The current flowing in a circuit controlled by a circuit breaker flows through the circuit breaker’s contacts. When a circuit breaker is turned off or is tripped by a fault current, the circuit breaker interrupts the flow of current by separating its contacts.
Many circuit breakers use a straight-through contact arrangement, so called because the current flowing in one contact arm continues in a straight line through the other contact arm.
As an improvement over the straight-through contact design, Siemens developed the blow-apart contact design now commonly used by circuit breakers with higher interrupting ratings. With this design, the two contact arms are positioned parallel to each other as shown in the following illustration. As current flows through the contact arms, magnetic fields are set up around each arm. Because the current flow in one arm is opposite in direction to the current flow in the other arm, the two magnetic fields oppose each other. Under normal conditions, the magnetic fields are not strong enough to force the contacts apart.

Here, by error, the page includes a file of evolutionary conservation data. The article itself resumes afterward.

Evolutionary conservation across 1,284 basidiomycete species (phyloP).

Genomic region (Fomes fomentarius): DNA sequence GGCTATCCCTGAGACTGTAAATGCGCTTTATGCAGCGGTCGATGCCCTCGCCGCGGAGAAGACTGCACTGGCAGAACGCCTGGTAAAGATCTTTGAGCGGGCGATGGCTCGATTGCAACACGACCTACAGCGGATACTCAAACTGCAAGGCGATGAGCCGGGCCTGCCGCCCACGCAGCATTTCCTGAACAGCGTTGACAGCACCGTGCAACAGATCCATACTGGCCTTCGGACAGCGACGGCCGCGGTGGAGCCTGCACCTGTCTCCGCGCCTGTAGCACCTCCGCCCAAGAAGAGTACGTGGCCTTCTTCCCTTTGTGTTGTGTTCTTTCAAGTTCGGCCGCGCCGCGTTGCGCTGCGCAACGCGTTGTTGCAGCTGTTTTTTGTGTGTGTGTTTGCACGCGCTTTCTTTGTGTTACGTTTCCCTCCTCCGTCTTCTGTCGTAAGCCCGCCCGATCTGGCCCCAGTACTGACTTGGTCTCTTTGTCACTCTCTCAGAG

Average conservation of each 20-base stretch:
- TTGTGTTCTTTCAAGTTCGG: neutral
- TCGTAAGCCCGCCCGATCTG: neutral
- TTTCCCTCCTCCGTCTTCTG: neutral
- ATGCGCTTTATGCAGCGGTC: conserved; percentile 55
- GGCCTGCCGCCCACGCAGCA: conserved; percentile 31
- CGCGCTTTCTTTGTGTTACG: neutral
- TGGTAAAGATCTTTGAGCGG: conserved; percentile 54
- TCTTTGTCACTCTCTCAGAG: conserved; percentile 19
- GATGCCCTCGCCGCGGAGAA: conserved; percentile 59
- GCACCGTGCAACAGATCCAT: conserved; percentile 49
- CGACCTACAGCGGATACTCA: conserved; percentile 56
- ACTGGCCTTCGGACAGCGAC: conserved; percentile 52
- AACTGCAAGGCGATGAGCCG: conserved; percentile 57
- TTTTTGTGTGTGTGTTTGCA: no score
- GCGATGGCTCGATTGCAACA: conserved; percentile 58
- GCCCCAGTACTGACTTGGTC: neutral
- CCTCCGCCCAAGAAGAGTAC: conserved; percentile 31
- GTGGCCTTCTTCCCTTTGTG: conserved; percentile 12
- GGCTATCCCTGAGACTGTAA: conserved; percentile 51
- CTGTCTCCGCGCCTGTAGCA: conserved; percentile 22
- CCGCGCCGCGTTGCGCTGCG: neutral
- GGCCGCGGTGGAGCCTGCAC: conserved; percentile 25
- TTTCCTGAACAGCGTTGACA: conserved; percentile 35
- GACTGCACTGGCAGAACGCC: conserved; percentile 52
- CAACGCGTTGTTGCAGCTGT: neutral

When a fault develops, current increases rapidly causing the strength of the magnetic fields surrounding the contacts to increase as well. The increased strength of the opposing magnetic fields helps to open the contacts faster by forcing them apart.
By reducing the time required to open circuit breaker contacts in the event of a fault condition, the blow-apart contact design exposes the electrical equipment protected by the circuit breaker to less damaging heat.
Arc Chute Assembly :
As the contacts open a live circuit, current continues to flow for a short time by jumping the air space between the contacts in the form of an arc. When the contacts open far enough, the arc is extinguished and the current flow stops.
Minimizing the arc is important for two reasons. First, the arc can damage the contacts. In addition, the arc ionizes gases inside the molded case. If the arc isn’t extinguished quickly the pressure from the ionized gases could cause the molded case to rupture.
Circuit breakers commonly use an arc chute assembly to quench the arc. This assembly is made up of several “U” shaped steel plates that surround the contacts. As the arc is developed, it is drawn into the arc chute where it is divided into smaller arcs, which are extinguished faster.